I Tested Positive for COVID-19. This is My Story.

I woke up early on Friday, March 27 to the sound of my phone buzzing.  This was unexpected - I didn’t have “class” until noon, so I wasn’t expecting to be out of bed until much later.  It was a restricted number. Was it worth answering? I took a chance and accepted the call.

woman in a white shirt holding her cell phone in front of her Kaboompics .com | Pexels It was my doctor telling me I had tested positive for COVID-19.

 

You see, this wasn’t the end of the world for me.  In fact, I hadn’t felt sick for over a week. The week before, I had fought off what I thought was a head cold - stuffy nose, headache, mild fatigue. It came and left pretty quickly. I’m prone to pretty bad allergies this time of year, so I wasn’t even sure if my symptoms were the result of allergies or a virus I had picked up from a friend the week before. Whatever it was, it was so mild that I was sure it wasn’t corona. It couldn’t be, right?

 

But the following Sunday (the 22nd, if you’re paying attention), something peculiar happened.  I couldn’t smell anything - the garlic in my pasta, the shower gel I use, my favorite lotions. All gone. And, soon after, my sense of taste followed. It wasn’t due to a stuffy nose, either, because I was breathing freely at this point. Sickness had caused this to happen to me before, but never so suddenly, and never so severe.

 

It was at this point that I began to become concerned. I did some research, and the New York Times had posted 12 hours earlier that the loss of taste and smell could be a symptom of mild COVID-19. Though I felt healthy, I decided to go and get tested at my local emergency room as a precaution. My odd symptoms, combined with the fact that I might have come into contact with an infected person, were enough to convince the doctors to test me. I almost felt bad for going, as I didn’t feel sick at all, and I knew that the number of tests was limited. I was convinced I was being overcautious.

 

I wasn’t.

 

Going into the emergency room, I never considered the ramifications of a positive test result.  After hanging up from that phone call with the doctor, I was overwhelmed by the sheer amount of people I needed to contact.  At this point, we weren’t yet 2 weeks into the quarantine, so I had to call or text everyone I had seen before we started social distancing - peers, friends, family, the school.  Everyone I loved, everyone I had seen over the past 2 weeks was at risk because of me. What if one of them got sick, or worse, what if their immunocompromised grandmother got sick? Despite knowing that it wasn’t my fault, that I couldn’t have prevented it, that I couldn’t blame myself for not knowing - I was overcome with guilt.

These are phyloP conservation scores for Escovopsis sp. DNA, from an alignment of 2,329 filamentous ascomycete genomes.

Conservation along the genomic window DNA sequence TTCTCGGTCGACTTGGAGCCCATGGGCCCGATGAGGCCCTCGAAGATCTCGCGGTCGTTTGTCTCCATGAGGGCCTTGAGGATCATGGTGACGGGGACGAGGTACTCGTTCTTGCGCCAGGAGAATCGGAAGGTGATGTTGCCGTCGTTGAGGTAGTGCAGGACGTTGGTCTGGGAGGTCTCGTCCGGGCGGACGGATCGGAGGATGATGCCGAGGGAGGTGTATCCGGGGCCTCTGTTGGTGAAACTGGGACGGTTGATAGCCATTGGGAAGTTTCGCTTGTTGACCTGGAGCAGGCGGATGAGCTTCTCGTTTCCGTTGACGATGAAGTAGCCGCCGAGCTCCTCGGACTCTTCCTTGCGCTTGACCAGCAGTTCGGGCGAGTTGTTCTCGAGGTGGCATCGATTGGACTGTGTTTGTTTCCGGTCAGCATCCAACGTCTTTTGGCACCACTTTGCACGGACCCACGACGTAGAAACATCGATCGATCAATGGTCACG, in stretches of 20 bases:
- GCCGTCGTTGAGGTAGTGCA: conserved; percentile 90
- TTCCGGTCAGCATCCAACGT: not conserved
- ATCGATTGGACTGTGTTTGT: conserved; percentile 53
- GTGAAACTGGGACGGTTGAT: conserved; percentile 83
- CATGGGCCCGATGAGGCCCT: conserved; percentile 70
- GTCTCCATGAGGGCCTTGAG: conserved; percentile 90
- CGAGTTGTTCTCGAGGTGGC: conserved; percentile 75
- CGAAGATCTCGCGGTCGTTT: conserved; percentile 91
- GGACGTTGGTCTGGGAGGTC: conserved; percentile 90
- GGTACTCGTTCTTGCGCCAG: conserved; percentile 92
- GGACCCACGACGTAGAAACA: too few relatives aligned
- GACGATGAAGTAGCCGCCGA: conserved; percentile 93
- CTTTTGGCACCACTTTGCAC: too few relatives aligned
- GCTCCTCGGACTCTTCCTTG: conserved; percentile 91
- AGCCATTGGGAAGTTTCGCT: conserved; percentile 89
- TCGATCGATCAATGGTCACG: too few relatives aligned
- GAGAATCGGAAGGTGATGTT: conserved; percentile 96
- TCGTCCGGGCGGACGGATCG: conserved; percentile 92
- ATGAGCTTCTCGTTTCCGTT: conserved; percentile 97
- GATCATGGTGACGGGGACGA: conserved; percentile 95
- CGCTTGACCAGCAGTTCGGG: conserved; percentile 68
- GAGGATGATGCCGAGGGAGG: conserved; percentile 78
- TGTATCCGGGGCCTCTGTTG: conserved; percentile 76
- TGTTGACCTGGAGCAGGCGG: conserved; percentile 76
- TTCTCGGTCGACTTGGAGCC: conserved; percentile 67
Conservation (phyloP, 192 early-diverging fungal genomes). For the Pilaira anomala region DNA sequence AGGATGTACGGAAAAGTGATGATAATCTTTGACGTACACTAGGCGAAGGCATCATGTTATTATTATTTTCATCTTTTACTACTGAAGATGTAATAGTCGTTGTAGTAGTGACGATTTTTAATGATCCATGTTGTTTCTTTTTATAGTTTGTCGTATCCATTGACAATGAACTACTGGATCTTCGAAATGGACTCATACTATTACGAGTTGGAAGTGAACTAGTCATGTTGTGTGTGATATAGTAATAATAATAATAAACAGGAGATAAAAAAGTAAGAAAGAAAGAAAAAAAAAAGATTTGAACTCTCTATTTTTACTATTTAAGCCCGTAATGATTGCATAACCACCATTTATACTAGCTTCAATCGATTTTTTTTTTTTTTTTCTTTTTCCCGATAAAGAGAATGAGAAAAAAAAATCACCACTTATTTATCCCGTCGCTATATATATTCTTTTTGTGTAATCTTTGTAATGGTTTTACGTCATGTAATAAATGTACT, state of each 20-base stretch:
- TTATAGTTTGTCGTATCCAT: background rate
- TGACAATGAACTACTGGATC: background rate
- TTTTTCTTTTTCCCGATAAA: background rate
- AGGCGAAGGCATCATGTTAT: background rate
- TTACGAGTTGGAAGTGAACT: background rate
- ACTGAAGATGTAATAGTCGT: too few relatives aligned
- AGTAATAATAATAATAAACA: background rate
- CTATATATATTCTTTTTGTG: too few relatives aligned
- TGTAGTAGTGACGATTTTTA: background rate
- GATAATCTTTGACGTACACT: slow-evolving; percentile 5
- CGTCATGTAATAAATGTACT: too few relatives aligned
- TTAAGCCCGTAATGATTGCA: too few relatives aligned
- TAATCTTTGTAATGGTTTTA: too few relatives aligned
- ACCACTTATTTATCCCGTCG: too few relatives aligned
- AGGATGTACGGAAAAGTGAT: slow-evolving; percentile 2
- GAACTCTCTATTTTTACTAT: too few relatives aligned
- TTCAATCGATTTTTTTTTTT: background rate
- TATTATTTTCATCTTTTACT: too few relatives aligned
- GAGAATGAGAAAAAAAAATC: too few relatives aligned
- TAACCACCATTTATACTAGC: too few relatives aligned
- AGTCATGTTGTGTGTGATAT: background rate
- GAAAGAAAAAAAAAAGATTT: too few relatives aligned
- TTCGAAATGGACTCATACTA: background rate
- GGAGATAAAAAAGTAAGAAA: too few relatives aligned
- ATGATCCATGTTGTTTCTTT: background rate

Perhaps the hardest part was all of the questions. People are terribly afraid of this virus (as they should be!). They want to know when I got it, where I got it, exactly what I felt and when I felt it.  Of course, they care about me and how I’m feeling. But everyone’s empathy is accompanied, overridden even, by the creeping question on their minds: could I have gotten it?  

 

I (and everyone else) am convinced that this virus is particularly awful for a host of reasons. It spreads so quickly, so stealthily, and it doesn’t attack everyone equally. It preys on the weak, the old, the sick. It’s not hard to see that a spirit of fearfulness does not care if you’re within a vulnerable group or not. The virus has prevented us from seeking the very things that would alleviate our fears: hiking trails, recitals, sporting events, school, work.  We cannot even physically seek each other in this time of crisis. I’m all for doing what we can and SHOULD do to flatten the curve, but maybe I’d be less upset if I could hug my friends, or go to a movie, or sit in a restaurant. Anything but sitting in front of my computer screen.

 

I certainly have felt alienated this past week knowing that my actions unknowingly could have put people at risk. But the fact of the matter is that everyone has felt alienated in the last few weeks. I think I speak for all of us when I say, “SCREW coronavirus!”.

 

It’s now been over a week since I got those results back, and I’ve learned a thing or two since then. My family and I have been very, very fortunate our symptoms have been so mild. Through all the fear, the pain, and the stigma, I’ve learned that people actually care. People have texted me out of the blue asking if I’m feeling okay. A friend of mine even left me coffee on my porch.  My test results have inspired me to take better care of myself, and I’m feeling much better physically, mentally, and emotionally. Perhaps most importantly, however, I’m learning to not take on guilt for something that wasn’t my fault and couldn’t have been known. All I can do is protect and love people to the best of my ability, and right now, the best way I can do that is by staying home and staying healthy.

woman wearing mask Polina Tankilevitch

As everyone has been saying, this too shall pass. Thankfully, it has for me, and I pray it will for the rest of the world, too.

For more information about the ongoing COVID-19 outbreak, visit these helpful pages from the World Health Organization (WHO) or Centers for Disease Control and Prevention (CDC).